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Reviewed by:
  • Birding on Borrowed Time
  • Sylvia A. Manalis
Birding on Borrowed Time. By Phoebe Snetsinger. Colorado Springs: American Birding Association, 2003. Pp. 307. $19.95 (paper).

I am more a watcher of people and less of birds, and that is why I chose to review this book, which is written by and about the life of an obsessive bird-watcher, Phoebe Snetsinger. I wanted to figure out what made her obsessed with watching birds, and I wondered if there was something wrong with me that I did not have an all-consuming passion like she did. In 1995, Snetsinger accomplished the impressive and amazing feat of being the first human ever to see with her own eyes 8,000 of the 10,000-plus species of birds that exist on our planet. She had inherited money from her parents that allowed her the extensive crisscrossing of the globe that this feat required.

You've heard of extreme sports. On a recent Sunday I was watching on television motorcyclists who rode over ramps and flipped 360 degrees in the air. My son explained to me about Bruce, the winner of this event: "Over the last four years Bruce broke his back twice and his legs several times and has won this competition every year." I could see from the beaming expression on Bruce's face after winning the event again that the dangers and broken bones were far from his mind at this moment of victory. There is a parallel here with Phoebe Snetsinger: she is what I would call an extreme birder. She, too, had her bones broken on her birding adventures; as well, while birding in foreign countries she was raped, was on a boat that sank, went into countries undergoing revolutions, [End Page 449] and eventually died in a bus accident. When she traveled to Colombia, her daughter and friends warned her of the dangers there, but she was deaf to their fears. To reach the 8,000 species of birds, she endured steep cliffs, high altitudes, rough terrain, and tramping through knee-deep mud. Yet through all of these hardships, her joy at seeing yet another species to add to her list comes through. The endlessness of birding also appealed to her: "One of the wonderful aspects of birding is that it is endless. There's always, as long as one lives, some new place to go, some exciting new thing to find. No one knowledgeable will ever say, 'I've done it all—now what?'" (260).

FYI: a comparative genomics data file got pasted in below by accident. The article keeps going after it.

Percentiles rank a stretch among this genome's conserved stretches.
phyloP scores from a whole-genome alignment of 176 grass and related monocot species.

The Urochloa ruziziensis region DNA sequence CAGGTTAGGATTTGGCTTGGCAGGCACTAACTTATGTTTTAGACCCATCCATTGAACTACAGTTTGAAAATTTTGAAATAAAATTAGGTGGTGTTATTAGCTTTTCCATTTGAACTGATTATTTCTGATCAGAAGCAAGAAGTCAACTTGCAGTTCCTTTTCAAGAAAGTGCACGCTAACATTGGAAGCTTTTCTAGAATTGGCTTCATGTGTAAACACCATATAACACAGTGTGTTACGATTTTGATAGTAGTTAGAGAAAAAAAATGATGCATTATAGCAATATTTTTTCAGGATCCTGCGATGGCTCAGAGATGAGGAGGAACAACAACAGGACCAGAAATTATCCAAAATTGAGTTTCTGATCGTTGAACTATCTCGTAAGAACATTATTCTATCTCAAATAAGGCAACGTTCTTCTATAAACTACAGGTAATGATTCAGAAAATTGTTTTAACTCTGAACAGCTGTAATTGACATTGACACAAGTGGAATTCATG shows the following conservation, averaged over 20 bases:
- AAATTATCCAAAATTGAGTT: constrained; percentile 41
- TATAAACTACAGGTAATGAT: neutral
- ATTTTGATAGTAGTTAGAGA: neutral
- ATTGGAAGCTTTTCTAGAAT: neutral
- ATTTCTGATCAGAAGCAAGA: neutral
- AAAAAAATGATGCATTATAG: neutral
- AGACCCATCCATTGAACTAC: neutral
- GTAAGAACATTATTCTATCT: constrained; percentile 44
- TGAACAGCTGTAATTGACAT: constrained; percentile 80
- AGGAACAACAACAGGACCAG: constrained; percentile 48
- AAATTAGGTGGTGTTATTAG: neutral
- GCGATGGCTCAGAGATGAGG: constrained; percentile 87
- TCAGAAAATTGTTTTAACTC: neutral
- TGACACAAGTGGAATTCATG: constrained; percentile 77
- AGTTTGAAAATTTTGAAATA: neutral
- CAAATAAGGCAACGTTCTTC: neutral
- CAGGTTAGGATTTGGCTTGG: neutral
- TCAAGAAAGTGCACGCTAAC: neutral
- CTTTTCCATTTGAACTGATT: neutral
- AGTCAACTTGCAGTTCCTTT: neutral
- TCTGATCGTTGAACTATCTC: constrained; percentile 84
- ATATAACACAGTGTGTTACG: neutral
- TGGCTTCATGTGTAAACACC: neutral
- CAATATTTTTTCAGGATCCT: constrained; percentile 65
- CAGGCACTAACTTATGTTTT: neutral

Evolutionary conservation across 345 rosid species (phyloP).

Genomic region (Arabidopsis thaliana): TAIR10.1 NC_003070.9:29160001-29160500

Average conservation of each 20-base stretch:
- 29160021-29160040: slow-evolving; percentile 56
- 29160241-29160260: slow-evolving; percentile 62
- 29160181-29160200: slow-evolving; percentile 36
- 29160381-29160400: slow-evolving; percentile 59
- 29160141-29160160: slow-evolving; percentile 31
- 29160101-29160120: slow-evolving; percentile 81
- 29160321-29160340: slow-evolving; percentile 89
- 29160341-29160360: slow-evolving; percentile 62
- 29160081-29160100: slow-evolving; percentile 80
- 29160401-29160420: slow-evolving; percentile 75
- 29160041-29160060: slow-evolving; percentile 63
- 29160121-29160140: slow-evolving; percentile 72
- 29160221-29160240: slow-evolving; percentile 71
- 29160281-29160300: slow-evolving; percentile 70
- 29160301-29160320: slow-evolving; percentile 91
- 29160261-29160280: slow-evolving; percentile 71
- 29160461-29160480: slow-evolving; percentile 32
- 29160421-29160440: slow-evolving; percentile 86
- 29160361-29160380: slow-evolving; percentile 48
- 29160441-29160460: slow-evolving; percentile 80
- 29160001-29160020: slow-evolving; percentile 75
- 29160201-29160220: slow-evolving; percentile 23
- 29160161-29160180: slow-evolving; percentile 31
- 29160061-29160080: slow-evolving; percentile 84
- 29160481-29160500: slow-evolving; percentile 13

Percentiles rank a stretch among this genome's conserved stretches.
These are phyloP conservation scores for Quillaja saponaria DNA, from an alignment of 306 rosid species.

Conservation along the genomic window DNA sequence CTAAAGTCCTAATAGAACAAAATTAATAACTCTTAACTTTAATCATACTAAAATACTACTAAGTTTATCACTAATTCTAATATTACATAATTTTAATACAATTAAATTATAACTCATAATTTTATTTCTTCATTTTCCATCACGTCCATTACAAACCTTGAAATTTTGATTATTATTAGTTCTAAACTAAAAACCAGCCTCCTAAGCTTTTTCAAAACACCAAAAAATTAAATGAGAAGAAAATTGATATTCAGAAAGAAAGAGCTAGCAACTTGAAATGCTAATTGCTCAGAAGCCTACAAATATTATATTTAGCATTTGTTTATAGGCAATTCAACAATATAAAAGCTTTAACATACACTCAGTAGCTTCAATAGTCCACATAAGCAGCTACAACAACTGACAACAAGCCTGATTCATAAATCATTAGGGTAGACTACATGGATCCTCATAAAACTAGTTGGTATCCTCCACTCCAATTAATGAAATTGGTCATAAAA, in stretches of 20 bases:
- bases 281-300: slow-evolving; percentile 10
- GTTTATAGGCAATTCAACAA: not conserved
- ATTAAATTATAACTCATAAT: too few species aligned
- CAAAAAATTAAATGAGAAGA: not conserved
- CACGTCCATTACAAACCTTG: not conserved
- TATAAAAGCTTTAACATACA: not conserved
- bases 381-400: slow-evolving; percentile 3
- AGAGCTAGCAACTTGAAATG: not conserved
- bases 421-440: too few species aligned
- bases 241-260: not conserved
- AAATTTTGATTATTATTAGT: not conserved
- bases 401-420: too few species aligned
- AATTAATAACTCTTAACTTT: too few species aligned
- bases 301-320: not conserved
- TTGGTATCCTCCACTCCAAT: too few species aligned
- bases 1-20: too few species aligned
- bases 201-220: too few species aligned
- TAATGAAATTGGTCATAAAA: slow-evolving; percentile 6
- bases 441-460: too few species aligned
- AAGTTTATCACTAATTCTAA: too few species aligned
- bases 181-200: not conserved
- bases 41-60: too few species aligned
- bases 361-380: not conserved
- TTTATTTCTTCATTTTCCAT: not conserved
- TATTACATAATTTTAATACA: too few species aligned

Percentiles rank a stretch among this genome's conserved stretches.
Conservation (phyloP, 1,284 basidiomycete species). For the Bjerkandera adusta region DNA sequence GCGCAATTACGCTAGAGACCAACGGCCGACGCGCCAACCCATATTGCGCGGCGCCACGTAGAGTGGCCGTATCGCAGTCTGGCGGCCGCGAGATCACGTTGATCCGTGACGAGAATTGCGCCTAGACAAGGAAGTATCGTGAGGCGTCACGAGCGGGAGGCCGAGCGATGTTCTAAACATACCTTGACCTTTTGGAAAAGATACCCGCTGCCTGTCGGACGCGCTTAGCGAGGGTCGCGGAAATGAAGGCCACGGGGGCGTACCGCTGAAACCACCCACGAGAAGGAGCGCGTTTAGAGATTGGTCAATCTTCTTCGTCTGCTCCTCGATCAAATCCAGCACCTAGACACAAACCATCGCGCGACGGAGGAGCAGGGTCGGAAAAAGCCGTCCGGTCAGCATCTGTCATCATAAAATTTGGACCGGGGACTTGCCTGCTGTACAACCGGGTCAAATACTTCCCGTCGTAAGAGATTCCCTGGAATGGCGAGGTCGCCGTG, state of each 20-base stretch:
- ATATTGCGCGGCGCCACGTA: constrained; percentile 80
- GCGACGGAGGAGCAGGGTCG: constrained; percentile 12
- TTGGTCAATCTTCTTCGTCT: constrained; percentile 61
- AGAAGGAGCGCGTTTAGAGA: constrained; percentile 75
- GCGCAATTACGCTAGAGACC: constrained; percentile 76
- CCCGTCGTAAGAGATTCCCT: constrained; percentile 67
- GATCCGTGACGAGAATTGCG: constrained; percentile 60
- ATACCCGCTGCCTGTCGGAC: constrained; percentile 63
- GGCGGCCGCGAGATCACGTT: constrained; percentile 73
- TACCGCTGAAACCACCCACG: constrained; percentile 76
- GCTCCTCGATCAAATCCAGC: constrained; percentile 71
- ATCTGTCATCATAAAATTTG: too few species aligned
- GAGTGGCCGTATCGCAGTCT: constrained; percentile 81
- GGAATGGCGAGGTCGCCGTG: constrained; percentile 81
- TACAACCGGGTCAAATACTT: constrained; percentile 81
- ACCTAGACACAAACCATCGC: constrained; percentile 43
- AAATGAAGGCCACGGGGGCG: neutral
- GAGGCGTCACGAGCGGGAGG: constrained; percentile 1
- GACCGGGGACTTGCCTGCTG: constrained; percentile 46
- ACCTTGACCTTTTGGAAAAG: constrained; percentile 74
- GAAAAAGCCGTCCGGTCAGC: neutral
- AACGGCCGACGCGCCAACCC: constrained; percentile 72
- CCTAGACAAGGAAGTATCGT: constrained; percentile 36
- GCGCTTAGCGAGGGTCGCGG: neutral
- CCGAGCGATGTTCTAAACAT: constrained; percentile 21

I wondered as I read her book if Snetsinger were alone in being driven to see most of the birds of the world. A review of recent birding books makes it clear there are other obsessed birders out there. One is Peter Cashwell. In The Verb "To Bird" (2003), he writes: "Birding may be as easily considered a medical disorder as a passion of the heart. It is an intellectual passion and an emotional passion. Adding a new species to your life list is like a quick checkmate" (17), and that "Birding is not a hobby. It is not something one chooses to do so much as something one cannot help but do. Maybe it's divinely inspired, maybe it's a passion uprising in the breast, maybe it's simply a form of obsessive compulsive disorder" (24). I would see it more akin to an addiction than to an obsessive-compulsive disorder.

Another book that gives perspective on Birding on BorrowedTime is Birders: Tales of a Tribe (2002), by the British ornithologist, Mark Cocker. On the cover, the editor describes Cocker as "a member of a community of obsessional people who sacrifice most of their spare time, a good deal of money, sometimes their chances of a partner or family, even occasionally their lives, to watch birds." While Cocker is similarly obsessed, his writing style is more engaging than Snetsinger's because instead of a focus on counting birds, Cocker describes the process of his discovery of birding and the many interesting characters and stories he has encountered. This process leads him to feeling that he is part of the tribe of birders. If Snetsinger experienced being part...


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pp. 449-453
Launched on MUSE
Open Access
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